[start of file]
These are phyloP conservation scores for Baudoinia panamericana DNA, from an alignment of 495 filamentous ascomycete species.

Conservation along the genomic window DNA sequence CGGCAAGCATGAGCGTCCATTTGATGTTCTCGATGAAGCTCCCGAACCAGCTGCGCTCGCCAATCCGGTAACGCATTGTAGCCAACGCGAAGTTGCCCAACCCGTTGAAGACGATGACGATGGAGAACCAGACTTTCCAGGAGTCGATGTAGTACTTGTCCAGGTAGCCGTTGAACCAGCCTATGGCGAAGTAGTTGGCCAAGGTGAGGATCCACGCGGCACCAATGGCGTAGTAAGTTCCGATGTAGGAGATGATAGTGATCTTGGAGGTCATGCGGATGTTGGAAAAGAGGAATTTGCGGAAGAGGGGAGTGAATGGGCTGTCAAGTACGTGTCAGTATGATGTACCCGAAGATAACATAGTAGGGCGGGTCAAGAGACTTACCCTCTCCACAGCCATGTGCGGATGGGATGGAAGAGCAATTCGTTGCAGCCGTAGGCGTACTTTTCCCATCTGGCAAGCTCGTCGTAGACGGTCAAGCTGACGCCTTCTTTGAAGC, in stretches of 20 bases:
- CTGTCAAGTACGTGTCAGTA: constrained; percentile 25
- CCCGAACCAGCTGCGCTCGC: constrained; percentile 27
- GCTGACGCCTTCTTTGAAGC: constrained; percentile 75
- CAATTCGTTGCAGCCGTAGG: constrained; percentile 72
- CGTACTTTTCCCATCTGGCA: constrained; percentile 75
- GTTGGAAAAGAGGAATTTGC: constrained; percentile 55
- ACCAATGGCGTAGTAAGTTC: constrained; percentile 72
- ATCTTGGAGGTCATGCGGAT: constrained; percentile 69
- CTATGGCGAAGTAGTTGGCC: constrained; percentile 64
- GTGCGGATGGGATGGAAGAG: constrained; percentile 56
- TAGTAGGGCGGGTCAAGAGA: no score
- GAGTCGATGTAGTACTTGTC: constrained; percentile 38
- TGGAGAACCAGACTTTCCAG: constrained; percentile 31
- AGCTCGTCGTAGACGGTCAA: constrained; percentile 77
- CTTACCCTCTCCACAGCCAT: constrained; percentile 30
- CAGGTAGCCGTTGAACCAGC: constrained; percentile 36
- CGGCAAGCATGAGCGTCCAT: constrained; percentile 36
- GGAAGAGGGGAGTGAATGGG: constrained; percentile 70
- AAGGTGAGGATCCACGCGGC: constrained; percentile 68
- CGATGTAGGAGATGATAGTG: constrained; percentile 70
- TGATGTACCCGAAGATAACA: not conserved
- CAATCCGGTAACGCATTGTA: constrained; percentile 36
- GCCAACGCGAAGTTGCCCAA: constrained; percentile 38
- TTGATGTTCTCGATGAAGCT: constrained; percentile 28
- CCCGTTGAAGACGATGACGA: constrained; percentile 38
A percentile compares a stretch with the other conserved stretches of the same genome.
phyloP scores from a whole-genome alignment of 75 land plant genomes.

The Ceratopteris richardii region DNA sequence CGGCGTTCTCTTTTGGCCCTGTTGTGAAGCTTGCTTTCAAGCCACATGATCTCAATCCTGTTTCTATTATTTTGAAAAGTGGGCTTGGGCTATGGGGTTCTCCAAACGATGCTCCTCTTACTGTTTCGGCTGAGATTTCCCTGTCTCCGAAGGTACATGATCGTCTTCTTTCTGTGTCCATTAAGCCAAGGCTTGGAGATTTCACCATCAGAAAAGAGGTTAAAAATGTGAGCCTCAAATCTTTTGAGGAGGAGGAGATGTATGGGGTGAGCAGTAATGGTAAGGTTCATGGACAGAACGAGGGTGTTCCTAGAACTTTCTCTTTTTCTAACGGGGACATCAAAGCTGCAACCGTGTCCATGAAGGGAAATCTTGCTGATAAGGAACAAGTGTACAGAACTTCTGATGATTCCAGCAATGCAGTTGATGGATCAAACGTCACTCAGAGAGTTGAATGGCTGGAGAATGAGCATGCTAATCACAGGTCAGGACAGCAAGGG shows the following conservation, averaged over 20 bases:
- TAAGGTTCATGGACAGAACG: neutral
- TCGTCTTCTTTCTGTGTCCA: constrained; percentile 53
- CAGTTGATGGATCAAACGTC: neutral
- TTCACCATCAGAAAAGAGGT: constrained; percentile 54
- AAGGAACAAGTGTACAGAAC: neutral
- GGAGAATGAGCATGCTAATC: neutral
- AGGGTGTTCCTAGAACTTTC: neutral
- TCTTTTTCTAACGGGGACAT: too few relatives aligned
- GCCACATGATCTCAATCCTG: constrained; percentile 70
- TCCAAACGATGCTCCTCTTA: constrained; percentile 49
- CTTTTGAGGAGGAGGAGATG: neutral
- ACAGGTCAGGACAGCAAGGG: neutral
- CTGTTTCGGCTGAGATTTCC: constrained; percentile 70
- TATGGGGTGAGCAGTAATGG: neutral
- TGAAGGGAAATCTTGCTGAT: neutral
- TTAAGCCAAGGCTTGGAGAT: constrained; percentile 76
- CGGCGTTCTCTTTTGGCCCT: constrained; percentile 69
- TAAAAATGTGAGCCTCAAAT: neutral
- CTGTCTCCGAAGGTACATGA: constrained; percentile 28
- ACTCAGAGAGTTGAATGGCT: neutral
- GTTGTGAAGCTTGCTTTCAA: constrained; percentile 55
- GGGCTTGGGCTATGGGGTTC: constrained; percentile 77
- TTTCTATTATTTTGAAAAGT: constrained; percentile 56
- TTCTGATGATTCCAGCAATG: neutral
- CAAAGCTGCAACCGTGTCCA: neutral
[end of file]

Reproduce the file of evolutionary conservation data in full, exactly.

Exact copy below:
These are phyloP conservation scores for Baudoinia panamericana DNA, from an alignment of 495 filamentous ascomycete species.

Conservation along the genomic window DNA sequence CGGCAAGCATGAGCGTCCATTTGATGTTCTCGATGAAGCTCCCGAACCAGCTGCGCTCGCCAATCCGGTAACGCATTGTAGCCAACGCGAAGTTGCCCAACCCGTTGAAGACGATGACGATGGAGAACCAGACTTTCCAGGAGTCGATGTAGTACTTGTCCAGGTAGCCGTTGAACCAGCCTATGGCGAAGTAGTTGGCCAAGGTGAGGATCCACGCGGCACCAATGGCGTAGTAAGTTCCGATGTAGGAGATGATAGTGATCTTGGAGGTCATGCGGATGTTGGAAAAGAGGAATTTGCGGAAGAGGGGAGTGAATGGGCTGTCAAGTACGTGTCAGTATGATGTACCCGAAGATAACATAGTAGGGCGGGTCAAGAGACTTACCCTCTCCACAGCCATGTGCGGATGGGATGGAAGAGCAATTCGTTGCAGCCGTAGGCGTACTTTTCCCATCTGGCAAGCTCGTCGTAGACGGTCAAGCTGACGCCTTCTTTGAAGC, in stretches of 20 bases:
- CTGTCAAGTACGTGTCAGTA: constrained; percentile 25
- CCCGAACCAGCTGCGCTCGC: constrained; percentile 27
- GCTGACGCCTTCTTTGAAGC: constrained; percentile 75
- CAATTCGTTGCAGCCGTAGG: constrained; percentile 72
- CGTACTTTTCCCATCTGGCA: constrained; percentile 75
- GTTGGAAAAGAGGAATTTGC: constrained; percentile 55
- ACCAATGGCGTAGTAAGTTC: constrained; percentile 72
- ATCTTGGAGGTCATGCGGAT: constrained; percentile 69
- CTATGGCGAAGTAGTTGGCC: constrained; percentile 64
- GTGCGGATGGGATGGAAGAG: constrained; percentile 56
- TAGTAGGGCGGGTCAAGAGA: no score
- GAGTCGATGTAGTACTTGTC: constrained; percentile 38
- TGGAGAACCAGACTTTCCAG: constrained; percentile 31
- AGCTCGTCGTAGACGGTCAA: constrained; percentile 77
- CTTACCCTCTCCACAGCCAT: constrained; percentile 30
- CAGGTAGCCGTTGAACCAGC: constrained; percentile 36
- CGGCAAGCATGAGCGTCCAT: constrained; percentile 36
- GGAAGAGGGGAGTGAATGGG: constrained; percentile 70
- AAGGTGAGGATCCACGCGGC: constrained; percentile 68
- CGATGTAGGAGATGATAGTG: constrained; percentile 70
- TGATGTACCCGAAGATAACA: not conserved
- CAATCCGGTAACGCATTGTA: constrained; percentile 36
- GCCAACGCGAAGTTGCCCAA: constrained; percentile 38
- TTGATGTTCTCGATGAAGCT: constrained; percentile 28
- CCCGTTGAAGACGATGACGA: constrained; percentile 38
A percentile compares a stretch with the other conserved stretches of the same genome.
phyloP scores from a whole-genome alignment of 75 land plant genomes.

The Ceratopteris richardii region DNA sequence CGGCGTTCTCTTTTGGCCCTGTTGTGAAGCTTGCTTTCAAGCCACATGATCTCAATCCTGTTTCTATTATTTTGAAAAGTGGGCTTGGGCTATGGGGTTCTCCAAACGATGCTCCTCTTACTGTTTCGGCTGAGATTTCCCTGTCTCCGAAGGTACATGATCGTCTTCTTTCTGTGTCCATTAAGCCAAGGCTTGGAGATTTCACCATCAGAAAAGAGGTTAAAAATGTGAGCCTCAAATCTTTTGAGGAGGAGGAGATGTATGGGGTGAGCAGTAATGGTAAGGTTCATGGACAGAACGAGGGTGTTCCTAGAACTTTCTCTTTTTCTAACGGGGACATCAAAGCTGCAACCGTGTCCATGAAGGGAAATCTTGCTGATAAGGAACAAGTGTACAGAACTTCTGATGATTCCAGCAATGCAGTTGATGGATCAAACGTCACTCAGAGAGTTGAATGGCTGGAGAATGAGCATGCTAATCACAGGTCAGGACAGCAAGGG shows the following conservation, averaged over 20 bases:
- TAAGGTTCATGGACAGAACG: neutral
- TCGTCTTCTTTCTGTGTCCA: constrained; percentile 53
- CAGTTGATGGATCAAACGTC: neutral
- TTCACCATCAGAAAAGAGGT: constrained; percentile 54
- AAGGAACAAGTGTACAGAAC: neutral
- GGAGAATGAGCATGCTAATC: neutral
- AGGGTGTTCCTAGAACTTTC: neutral
- TCTTTTTCTAACGGGGACAT: too few relatives aligned
- GCCACATGATCTCAATCCTG: constrained; percentile 70
- TCCAAACGATGCTCCTCTTA: constrained; percentile 49
- CTTTTGAGGAGGAGGAGATG: neutral
- ACAGGTCAGGACAGCAAGGG: neutral
- CTGTTTCGGCTGAGATTTCC: constrained; percentile 70
- TATGGGGTGAGCAGTAATGG: neutral
- TGAAGGGAAATCTTGCTGAT: neutral
- TTAAGCCAAGGCTTGGAGAT: constrained; percentile 76
- CGGCGTTCTCTTTTGGCCCT: constrained; percentile 69
- TAAAAATGTGAGCCTCAAAT: neutral
- CTGTCTCCGAAGGTACATGA: constrained; percentile 28
- ACTCAGAGAGTTGAATGGCT: neutral
- GTTGTGAAGCTTGCTTTCAA: constrained; percentile 55
- GGGCTTGGGCTATGGGGTTC: constrained; percentile 77
- TTTCTATTATTTTGAAAAGT: constrained; percentile 56
- TTCTGATGATTCCAGCAATG: neutral
- CAAAGCTGCAACCGTGTCCA: neutral